Ticket Sales Midway Rides by City of Fun Single ticket - $1.50 10 tickets - $12 20 tickets - $20 Inflatables by Custom Events Single ticket - $0.25 One-day wristband - $25 All rides require more than one tick- One-day wristband - $13 et. Kid rides are two tickets, family Two-day wristband - $20

rides are three and “spectaculars” Inflatables are two tickets each, Rock Wall is 10 tickets. will require four tickets.

July 2015 | Page 5

Cottonwood H olladayJournal.com Agile Roots continued from page 3 Johannesburg, South Africa to participate in the conference - and to see Utah. “I come from an LDS background,” said Pearl, “so it was interesting from a religious side just to kind of combine the two and see what’s happening on this side.” Pearl got the chance

Agile Roots draws its strength from the local community’s strength. “Everybody always pitches in,” said Johansen. “The speakers come, the volunteers work their butts off — everybody pitches in. The organizers, the attendees, they all show up.” While they didn’t plan to host the conference a second time, the organizers now

Agile Roots 2015 volunteers are all smiles. Photo courtesy of Terah Rae

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to reconnect with people he hadn’t seen in years. “The guy I’m staying with actually was the guy that brought me into the church,” said Pearl. “It’s been a little surreal, seeing people that introduced me to the church and that I was companions with.” Although Agile software development has no religious affiliation, its Utah origins may be reflected in Agile values. Pearl sees a connection between LDS church values and Agile values. “I think the one thing that I’ve learned in Agile is, particularly when people are going through a hard time, they have unlimited potential,” said Pearl. “Don’t give up, keep working, keep doing what’s right — and that for me is kind of the parallel with the church.”

“I think the one thing

that I’ve learned in Agile is, particularly when people are going through a hard time, they have unlimited potential.” intend to keep it going. “I didn’t expect the feeling of gratitude that I would have,” said Johansen. “The conference is a lot of work, and I always ask myself why do I keep doing it, but the feeling of gratitude is amazing.” For more information on Agile Roots, see www.agileroots.com. l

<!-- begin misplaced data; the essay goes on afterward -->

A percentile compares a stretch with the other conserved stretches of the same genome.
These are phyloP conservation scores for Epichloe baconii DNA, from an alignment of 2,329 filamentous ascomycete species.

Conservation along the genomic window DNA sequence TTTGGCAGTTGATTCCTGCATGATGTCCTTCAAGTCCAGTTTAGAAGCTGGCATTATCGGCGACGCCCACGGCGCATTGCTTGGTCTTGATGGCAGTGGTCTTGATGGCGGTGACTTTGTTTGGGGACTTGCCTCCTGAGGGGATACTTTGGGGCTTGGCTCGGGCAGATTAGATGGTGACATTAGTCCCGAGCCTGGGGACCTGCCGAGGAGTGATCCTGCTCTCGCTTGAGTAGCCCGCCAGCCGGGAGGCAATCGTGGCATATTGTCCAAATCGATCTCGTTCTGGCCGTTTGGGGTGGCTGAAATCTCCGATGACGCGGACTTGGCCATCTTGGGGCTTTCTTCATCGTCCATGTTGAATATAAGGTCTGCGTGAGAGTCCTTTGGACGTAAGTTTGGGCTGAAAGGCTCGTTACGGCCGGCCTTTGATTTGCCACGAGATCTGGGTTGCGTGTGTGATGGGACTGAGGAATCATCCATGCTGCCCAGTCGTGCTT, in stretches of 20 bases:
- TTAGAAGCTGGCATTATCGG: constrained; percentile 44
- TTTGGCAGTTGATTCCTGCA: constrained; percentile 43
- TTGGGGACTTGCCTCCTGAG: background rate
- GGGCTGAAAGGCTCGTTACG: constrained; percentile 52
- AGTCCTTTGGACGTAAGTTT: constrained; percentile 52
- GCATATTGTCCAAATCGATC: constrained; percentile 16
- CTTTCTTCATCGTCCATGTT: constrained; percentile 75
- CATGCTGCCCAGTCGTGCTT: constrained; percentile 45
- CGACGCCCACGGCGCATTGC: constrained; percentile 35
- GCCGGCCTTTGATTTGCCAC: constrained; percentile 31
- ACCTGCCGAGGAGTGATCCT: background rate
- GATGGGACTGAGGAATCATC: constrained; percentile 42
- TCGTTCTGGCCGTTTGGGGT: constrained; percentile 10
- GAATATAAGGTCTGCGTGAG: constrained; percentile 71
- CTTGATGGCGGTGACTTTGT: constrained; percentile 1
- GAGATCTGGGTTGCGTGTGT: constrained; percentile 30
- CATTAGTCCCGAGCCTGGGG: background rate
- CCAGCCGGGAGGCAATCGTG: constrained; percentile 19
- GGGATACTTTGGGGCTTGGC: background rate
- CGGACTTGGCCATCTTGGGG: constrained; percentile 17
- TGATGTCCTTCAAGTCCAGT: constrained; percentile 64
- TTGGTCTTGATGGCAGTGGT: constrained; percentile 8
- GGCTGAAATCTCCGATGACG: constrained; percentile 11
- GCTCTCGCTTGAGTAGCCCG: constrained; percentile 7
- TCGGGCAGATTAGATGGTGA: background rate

Agile Roots 2015 attendees participate in a hands-on programming workshop. Photo courtesy of Terah Rae

local life

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Looking Back On Holladay History By Carol Hendrycks


n Wednesday May 27, Holladay City Mayor Rob Dahle and the historic planning committee chair Tom Welson hosted part two of an ongoing series “Holladay History Night” at Holladay City Hall. The presentation showcased the early years of Holladay and the role pioneers played in shaping the landscape we enjoy today. The committee prepares all year for this in-depth presentation that featured the “Mormon Corridor” and settlements in the 1800s and early part of the 19th century recorded on DVD complete with narration, maps and original photos from that period. Welson said, “I enjoy history because it gives us perspective for the blessed opportunity to live in this unique area today.” He reminded the audience about the distinctive role Holladay played in helping to be a model settlement to other western homesteads by developing and implementing new irrigation systems and canals that were so far inland from any large natural waterways, relying on Immigration Creek

“I enjoy history because

it gives us perspective for the blessed opportunity to live in this unique area today.” (Parleys) and Red Butte streams, Millcreek, Big and Little Cottonwood Canyon streams to settle into the Spring Creek community and surrounding areas of Holladay. In addition to this onscreen presentation the audience was treated to an onstage performance from four young ladies, Mary Jane, Melody, Megan and Kara from nearby schools, dancing to “Oh! Susanna” and performing the Virginia reel. Guests were also entertained by Clive Romney and Curtis Woodbury of the Willingly Group who played their guitar and fiddle bringing songs to life of trail-blazing pioneers, early settlers and more simpler times. While perhaps simpler, it was also a time filled with hard work, sweat, sacrifice and where ingenuity paid off as the years progressed. Photos shown depict a time of change and transformation in our history — railways were in progress, farming was still labor intensive, new irrigation systems were being developed to bring water inland from nearby creeks and streams, horses and mules still utilized to haul goods, and mills and mercantile were finding their footings to build up economic foundations of today. After the presentation, guests sampled